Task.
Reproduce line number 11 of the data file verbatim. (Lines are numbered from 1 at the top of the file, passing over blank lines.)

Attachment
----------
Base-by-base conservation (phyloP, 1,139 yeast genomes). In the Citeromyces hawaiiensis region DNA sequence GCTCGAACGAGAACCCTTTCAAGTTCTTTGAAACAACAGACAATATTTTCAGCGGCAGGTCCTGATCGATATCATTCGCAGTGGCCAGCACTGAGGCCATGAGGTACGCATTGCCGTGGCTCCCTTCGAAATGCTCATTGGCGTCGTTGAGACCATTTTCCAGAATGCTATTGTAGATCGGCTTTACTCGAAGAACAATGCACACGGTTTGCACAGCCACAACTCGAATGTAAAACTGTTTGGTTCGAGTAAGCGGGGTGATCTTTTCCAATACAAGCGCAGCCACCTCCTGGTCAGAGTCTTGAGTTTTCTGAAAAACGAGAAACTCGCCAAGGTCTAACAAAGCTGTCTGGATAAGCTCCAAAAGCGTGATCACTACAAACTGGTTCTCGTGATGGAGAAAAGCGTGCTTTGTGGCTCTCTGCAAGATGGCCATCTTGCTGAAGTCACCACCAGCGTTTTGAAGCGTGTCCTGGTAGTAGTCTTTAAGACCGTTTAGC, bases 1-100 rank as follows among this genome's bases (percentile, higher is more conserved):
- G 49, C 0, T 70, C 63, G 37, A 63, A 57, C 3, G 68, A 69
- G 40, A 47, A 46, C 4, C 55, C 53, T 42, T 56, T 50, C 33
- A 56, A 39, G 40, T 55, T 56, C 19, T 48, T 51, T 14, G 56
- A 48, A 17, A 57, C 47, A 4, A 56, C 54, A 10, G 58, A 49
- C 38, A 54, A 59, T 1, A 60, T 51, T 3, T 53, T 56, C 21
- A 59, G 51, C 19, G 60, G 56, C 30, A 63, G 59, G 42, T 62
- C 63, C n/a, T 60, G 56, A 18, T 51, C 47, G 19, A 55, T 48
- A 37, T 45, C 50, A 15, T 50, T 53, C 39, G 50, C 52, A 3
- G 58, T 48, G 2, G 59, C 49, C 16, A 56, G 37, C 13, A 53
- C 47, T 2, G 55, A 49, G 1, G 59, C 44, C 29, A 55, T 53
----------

- C 47, T 2, G 55, A 49, G 1, G 59, C 44, C 29, A 55, T 53